AP’s Today in History for October 18th
Inventor Thomas Edison dies; Three scientists share Nobel prize for DNA work; Anthrax scare hits CBS in New York; Two U.S. athletes suspended for Mexico City Olympics protest; Rock star Chuck Berry born.
Something to think about, Breakfast News & Blogs below
WASHINGTON—As citizens across the nation sought to insulate themselves from mounting evidence to the contrary, several reports indicated Monday that the idea of the total collapse of democracy was so horrifying that America decided it hadn’t happened yet.
“We can’t let them take away our democracy,” said Prescott, AZ insurance agent Daniel Cross, echoing the concerns of a terrified American populace that imagined a future in which the nation’s democratic ideals were hopelessly compromised, and determined that in the meantime, the Electoral College, U.S. Senate, unelected Supreme Court, increased power concentrated in the presidency, lack of universal suffrage, frequent executive overrides of decisions that had majority support of the American populace, the manipulation of voting boundaries on the federal, state, and local levels, a strict two-party system that used legislative means to effectively prevent additional parties from gaining traction, widespread voter suppression, corporate control of the media, massive lobbying sector, outsourcing of public services to profit-driven private firms, concentration of power among a few wealthy individuals, complex legal labyrinths designed to prevent regular people from exercising their basic rights, deregulation that led to widespread health, environmental, and economic hardship, unfettered campaign donations, effective legal immunity on the basis of status, wealth, or membership in a state police force, legal and economic obstacles to free assembly and free speech, poor education in both critical thinking and democratic ideas, unelected local councils and boards with significant influence over the distribution of public resources without fair notice or inclusion of the general populace, and the repeated efforts by the United States to undermine democracy in foreign countries at the expense of undermining its own democratic processes at home didn’t currently exist. “This election is a make-or-break moment for our democracy. It’s the most important election of our lifetimes.”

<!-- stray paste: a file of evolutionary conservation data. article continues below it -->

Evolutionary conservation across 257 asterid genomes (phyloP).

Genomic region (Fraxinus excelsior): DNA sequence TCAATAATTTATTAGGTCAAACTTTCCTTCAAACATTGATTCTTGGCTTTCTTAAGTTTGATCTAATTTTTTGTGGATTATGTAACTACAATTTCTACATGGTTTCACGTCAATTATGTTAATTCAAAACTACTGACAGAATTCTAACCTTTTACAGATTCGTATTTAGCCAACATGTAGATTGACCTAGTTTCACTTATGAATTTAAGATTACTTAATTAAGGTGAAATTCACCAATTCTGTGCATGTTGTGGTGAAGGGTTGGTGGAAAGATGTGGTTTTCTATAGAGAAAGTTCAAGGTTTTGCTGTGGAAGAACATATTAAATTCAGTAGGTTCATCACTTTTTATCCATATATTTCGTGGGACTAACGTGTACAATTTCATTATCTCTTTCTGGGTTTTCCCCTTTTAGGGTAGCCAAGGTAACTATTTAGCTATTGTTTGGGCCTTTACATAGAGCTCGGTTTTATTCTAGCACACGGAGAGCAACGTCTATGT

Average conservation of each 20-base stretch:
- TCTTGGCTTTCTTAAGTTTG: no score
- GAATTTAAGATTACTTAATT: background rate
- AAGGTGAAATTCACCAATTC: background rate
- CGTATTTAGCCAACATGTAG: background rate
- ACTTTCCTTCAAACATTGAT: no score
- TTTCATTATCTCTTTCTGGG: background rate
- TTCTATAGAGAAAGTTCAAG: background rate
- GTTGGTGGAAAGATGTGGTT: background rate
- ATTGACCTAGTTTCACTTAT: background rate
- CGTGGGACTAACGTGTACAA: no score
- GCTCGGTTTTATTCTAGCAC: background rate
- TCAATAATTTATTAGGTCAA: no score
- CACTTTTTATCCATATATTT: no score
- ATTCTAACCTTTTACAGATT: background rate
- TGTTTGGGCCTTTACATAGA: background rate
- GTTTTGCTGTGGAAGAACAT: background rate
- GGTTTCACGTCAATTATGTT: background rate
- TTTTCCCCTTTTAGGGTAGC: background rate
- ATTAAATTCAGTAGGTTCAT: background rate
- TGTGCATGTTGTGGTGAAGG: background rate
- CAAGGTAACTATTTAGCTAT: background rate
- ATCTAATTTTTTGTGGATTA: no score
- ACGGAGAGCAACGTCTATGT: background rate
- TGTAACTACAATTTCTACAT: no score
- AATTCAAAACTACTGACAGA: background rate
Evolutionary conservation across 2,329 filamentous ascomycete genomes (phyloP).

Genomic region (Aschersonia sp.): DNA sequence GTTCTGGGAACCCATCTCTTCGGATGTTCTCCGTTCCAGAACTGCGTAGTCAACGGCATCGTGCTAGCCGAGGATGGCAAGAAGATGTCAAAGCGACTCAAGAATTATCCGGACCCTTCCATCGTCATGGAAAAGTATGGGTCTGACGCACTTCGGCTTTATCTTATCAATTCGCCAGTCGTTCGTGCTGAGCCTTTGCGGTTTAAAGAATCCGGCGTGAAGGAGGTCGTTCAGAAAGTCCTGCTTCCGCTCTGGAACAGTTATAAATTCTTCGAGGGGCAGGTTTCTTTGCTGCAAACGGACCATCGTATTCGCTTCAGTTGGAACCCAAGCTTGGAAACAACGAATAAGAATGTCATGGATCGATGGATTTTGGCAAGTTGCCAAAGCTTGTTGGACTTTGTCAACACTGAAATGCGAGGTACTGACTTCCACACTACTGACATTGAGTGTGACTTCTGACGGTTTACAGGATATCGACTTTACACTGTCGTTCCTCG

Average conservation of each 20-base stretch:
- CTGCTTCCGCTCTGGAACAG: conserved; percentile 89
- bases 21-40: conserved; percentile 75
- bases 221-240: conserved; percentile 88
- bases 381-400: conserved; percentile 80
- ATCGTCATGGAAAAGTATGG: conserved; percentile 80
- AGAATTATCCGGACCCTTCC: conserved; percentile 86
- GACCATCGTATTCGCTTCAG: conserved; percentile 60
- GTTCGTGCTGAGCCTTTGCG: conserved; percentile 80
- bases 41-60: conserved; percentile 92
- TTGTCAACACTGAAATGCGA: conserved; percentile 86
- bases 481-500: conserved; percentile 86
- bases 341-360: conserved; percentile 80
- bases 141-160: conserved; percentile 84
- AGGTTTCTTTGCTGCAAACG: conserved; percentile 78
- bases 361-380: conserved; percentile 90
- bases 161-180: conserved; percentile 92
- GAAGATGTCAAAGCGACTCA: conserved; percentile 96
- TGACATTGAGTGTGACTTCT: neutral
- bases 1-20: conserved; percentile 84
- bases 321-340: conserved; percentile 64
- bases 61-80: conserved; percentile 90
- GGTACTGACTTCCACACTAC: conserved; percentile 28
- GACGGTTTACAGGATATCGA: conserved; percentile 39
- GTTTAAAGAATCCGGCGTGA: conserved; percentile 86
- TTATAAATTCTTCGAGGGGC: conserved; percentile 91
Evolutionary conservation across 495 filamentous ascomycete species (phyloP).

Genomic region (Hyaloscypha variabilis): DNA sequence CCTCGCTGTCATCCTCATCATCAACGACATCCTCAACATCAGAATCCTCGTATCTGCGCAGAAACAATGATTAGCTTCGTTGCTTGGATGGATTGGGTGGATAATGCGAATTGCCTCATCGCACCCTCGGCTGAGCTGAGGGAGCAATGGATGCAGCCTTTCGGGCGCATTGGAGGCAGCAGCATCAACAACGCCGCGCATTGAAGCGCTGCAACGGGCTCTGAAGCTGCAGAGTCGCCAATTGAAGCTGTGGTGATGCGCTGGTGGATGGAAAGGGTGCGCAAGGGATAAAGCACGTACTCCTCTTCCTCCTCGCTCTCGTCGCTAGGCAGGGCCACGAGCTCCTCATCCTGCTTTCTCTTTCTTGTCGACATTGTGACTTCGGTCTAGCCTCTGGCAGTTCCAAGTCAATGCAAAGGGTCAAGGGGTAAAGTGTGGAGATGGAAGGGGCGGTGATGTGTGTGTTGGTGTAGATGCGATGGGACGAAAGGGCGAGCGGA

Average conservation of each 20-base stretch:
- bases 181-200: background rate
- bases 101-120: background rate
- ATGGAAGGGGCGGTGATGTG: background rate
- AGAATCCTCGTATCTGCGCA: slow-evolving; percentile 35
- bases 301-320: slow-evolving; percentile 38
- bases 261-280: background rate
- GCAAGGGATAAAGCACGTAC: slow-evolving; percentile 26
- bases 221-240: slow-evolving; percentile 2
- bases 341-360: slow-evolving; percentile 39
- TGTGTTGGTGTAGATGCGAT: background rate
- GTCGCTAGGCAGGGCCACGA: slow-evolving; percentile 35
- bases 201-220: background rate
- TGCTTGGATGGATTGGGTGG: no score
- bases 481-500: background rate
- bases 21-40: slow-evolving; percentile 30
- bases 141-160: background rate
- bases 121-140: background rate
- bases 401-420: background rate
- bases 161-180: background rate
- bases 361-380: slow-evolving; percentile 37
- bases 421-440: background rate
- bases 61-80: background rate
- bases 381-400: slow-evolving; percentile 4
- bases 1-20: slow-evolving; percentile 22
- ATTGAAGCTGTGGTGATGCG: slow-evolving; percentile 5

Additional reports suggested that the prospects of a badly compromised political system in the United States were so disturbing to contemplate that Americans decided that real democracy had at some point actually existed.
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Something to think about over coffee prozac
Biden: Let the troops decide where to invade next
CINCINNATI, Ohio – During a campaign swing through Ohio this week, former vice president Joe Biden promised that if he is elected president, he will let “the troops decide” where the United States should invade next.
“For too long, political leaders from both sides of the aisle have used the military in questionable adventures overseas, often in the pursuit of ambiguous strategic goals,” said Biden to supporters. “That’s not likely to change, to be honest. But what we can change is how we choose where we’re going. Who here wouldn’t rather invade, say, Rio de Janeiro for some sweet oil instead of Fallujah.”
“Come on man,” he continued. “Iraq and Afghanistan are important partners in combating global terror, but no one in their right mind has ever said, ‘You know where I want to spend our vacation this year? Kabul.’ Our troops are tired of this malarkey.”